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  5. "Quale uomo ha quarant'anni?"

"Quale uomo ha quarant'anni?"

Translation:Which man is forty years old?

August 27, 2014



Does the word "qual" not exist? "Quale" looks as though it should be feminine.


"Quale" is genderless. [The next segment is wrong, see Erkte's response below] Sometimes you can cut the final e as in "Qual'è ..." ("Which is ...") but that's still the same word.

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"Qual è": no apostrophe there, because it's not elision but truncation. I know because I keep getting it wrong all the time :D


Thank you very much for correcting me, I completely forgot it (to the point that it almost sounds foreign to me now that you mention it), looks like I've got a lot of brushing up to do!


Thanks for the clarification. So does it stay genderless in the plural also, i.e. always "quali" or are masc. and fem. different: "quali"(m. pl) and "quale" (f.pl)?


It is indeed genderless both for the singular and plural (quale (m/f sing) -> quali (m/f plur.)).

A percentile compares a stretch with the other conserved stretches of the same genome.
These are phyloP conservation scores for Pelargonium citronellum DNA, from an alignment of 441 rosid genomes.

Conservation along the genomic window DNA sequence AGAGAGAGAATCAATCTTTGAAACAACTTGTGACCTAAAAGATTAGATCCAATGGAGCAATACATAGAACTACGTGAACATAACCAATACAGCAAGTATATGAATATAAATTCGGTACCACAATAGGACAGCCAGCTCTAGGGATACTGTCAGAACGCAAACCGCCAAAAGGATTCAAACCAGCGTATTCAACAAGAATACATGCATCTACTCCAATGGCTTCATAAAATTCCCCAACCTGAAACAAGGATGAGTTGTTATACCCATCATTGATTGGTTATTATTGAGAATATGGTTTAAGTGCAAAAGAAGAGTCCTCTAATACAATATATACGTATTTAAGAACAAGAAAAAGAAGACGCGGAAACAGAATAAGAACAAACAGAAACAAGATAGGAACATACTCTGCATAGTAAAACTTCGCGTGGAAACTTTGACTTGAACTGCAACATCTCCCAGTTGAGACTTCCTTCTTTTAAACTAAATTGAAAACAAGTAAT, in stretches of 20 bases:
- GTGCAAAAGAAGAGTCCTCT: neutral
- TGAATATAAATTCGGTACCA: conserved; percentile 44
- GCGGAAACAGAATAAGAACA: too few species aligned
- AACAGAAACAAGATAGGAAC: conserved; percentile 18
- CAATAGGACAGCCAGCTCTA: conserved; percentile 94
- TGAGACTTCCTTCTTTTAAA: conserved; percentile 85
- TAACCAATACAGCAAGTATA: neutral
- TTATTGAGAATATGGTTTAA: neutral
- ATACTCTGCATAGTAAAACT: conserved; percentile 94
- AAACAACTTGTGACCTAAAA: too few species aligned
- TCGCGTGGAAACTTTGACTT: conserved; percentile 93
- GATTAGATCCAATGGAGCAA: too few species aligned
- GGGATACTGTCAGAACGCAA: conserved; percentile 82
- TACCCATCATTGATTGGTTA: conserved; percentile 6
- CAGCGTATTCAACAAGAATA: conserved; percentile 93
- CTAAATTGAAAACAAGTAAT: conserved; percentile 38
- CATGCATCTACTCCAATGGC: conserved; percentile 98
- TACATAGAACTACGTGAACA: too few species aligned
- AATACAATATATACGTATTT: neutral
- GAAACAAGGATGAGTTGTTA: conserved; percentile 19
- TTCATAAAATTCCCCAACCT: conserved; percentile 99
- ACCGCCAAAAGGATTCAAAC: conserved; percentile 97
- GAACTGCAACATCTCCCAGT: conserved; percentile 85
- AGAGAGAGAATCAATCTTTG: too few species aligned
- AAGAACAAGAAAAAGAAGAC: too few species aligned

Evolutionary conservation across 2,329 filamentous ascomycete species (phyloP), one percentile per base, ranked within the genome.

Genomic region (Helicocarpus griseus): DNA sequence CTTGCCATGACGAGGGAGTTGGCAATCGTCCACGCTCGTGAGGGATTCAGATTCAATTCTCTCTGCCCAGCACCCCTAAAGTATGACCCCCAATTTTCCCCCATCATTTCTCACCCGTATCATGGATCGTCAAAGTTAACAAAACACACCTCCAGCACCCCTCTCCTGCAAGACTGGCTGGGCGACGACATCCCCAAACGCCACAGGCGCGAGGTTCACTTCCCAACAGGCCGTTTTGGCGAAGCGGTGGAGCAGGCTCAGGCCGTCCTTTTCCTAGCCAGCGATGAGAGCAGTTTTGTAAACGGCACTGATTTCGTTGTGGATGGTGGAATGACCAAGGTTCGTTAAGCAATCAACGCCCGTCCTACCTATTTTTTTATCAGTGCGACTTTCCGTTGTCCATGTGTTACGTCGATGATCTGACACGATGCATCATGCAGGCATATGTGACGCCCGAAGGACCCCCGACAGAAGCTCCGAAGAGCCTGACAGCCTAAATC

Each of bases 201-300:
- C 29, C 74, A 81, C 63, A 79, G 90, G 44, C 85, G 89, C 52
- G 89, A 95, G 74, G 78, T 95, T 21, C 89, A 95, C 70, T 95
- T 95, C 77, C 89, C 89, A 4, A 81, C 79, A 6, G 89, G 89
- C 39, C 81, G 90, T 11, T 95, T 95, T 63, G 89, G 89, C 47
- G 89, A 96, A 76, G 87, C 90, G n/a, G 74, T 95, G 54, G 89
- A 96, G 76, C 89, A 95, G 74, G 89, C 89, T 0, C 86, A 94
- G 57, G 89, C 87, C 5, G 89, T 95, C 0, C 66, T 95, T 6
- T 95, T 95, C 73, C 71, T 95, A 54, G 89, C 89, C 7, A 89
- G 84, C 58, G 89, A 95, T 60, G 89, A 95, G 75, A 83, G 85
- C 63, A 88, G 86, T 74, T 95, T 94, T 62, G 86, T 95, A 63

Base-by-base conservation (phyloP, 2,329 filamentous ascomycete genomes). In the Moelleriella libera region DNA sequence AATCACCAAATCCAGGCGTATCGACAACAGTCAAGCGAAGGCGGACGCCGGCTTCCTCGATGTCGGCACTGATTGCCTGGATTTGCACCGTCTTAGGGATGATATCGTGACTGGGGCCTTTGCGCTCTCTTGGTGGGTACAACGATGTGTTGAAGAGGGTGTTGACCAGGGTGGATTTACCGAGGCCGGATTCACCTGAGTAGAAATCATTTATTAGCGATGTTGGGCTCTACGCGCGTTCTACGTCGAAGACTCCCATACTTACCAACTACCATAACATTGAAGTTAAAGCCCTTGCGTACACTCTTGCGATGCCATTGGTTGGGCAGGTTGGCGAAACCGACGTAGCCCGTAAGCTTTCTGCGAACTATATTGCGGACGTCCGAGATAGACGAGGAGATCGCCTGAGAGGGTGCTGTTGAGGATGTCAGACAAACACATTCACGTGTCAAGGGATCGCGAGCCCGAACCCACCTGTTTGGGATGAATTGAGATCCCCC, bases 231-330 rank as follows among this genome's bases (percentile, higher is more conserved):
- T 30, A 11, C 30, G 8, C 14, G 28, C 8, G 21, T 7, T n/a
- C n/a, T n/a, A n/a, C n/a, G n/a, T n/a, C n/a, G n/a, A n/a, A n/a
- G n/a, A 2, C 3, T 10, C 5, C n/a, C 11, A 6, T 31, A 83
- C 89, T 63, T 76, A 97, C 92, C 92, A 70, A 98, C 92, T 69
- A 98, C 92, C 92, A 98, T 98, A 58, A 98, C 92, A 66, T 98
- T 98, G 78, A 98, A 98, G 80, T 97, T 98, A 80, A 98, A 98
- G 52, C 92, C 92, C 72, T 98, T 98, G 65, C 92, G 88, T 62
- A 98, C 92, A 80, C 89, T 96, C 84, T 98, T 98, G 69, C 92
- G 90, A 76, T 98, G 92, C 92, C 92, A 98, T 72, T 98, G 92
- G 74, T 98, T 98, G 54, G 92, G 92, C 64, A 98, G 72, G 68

In this sentence; why don't we put the world old in this sentence?


Because you are saying the man has (ha) 40 years (of life behind him). In Italian, you don't ask how old someone is, but rather how many years they have (quanti hanni hai?).

It's the same in other languages (at least Polish and probably other Slavic languages).


Thank you! This explains things perfectly.


Why is "Which men is forty" wrong?


Because men is plural and would take "are" instead of "is". You could say either, "Which man is forty?" or "Which men are forty?"


If you want the word "is" as translation for "ha" in this phrase you have to offer it in the choices available. Also you are contradicting yourselves viz a viz an earlirer exercise where you have marked the opposite to here. Be consistent.

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